I like to recycle so i put my shavings into plastic trash containers and my daughter takes them out to the barn where she rides horses and uses them to line the stalls and walk ways. However, walnut shavings get tossed because animals get some type of allerigic reaction to this type of wood.
Others have stated they use it to mix into the soil around trees and plants but i ran into this on the web and thought i would post it for those of you that do use it for mulch etc-
Digging wood mulch into the ground (or anything else organic that still is rotting or still has to decompose) is not a good idea, why, well the decomposition will need nitrogen and if it is dug into the soil it will get it out of the soil.
But as a mulch this is NOT the case, as the air is 78% nitrogen it is very easy for the bacteria to get the required nitrogen out of the air, and it is not easy or needed to get it out of the soil, after the organic matter is decomposed by the bacteria, the bacteria will die off and release the used nitrogen back to the air, or if the decomposed material is dug into the soil, the nitrogen will be released into the soil.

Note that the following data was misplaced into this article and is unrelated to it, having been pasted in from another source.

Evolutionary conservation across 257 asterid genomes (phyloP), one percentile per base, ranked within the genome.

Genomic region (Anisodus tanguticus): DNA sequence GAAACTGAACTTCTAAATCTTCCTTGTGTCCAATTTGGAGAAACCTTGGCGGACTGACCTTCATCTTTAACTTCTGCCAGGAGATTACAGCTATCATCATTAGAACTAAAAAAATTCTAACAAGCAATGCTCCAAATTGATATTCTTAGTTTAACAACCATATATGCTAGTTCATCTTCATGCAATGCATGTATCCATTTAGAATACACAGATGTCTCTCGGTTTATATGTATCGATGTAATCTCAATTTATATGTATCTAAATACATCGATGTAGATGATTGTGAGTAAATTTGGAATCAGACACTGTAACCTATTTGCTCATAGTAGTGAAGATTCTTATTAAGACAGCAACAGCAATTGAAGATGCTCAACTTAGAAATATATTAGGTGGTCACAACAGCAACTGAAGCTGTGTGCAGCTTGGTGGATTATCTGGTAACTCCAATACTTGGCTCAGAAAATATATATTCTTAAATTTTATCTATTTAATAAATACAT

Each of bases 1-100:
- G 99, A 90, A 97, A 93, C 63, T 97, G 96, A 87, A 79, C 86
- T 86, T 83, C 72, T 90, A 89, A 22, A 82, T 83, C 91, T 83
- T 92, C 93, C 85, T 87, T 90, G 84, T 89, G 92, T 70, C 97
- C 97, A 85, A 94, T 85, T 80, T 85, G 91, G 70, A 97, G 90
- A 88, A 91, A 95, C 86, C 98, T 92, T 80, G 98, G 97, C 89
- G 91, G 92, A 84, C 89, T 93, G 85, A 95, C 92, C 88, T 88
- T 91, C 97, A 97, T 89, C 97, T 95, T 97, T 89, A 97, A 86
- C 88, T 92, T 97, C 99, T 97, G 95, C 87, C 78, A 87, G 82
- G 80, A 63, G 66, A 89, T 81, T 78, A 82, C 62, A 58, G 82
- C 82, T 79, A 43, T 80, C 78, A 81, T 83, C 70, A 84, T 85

The other beneficial factor of having mulch on the top of the soil is the prevention of heating and drying of the black garden soil, and thus the fine hair roots that grow close to the top of the soil are able to absorb both moisture (and the minerals) and are able to take in nitrogen and oxygen etc.
The thought that the mulch does take nitrogen from the soil is basically wrong, as the bacteria that does the decomposition does take the nitrogen that is readily available from the surrounding air, since they are not in contact with the dirt, they are not able to do that, even if they wanted or needed to do that, and since the nitrogen is very easily absorbed from the air that is where they do get it.
So don't dig it in until it is decomposed, because in that case the air/nitrogen is not as easily accessible and the bacteria will take it from the surrounding soil it is in contact with.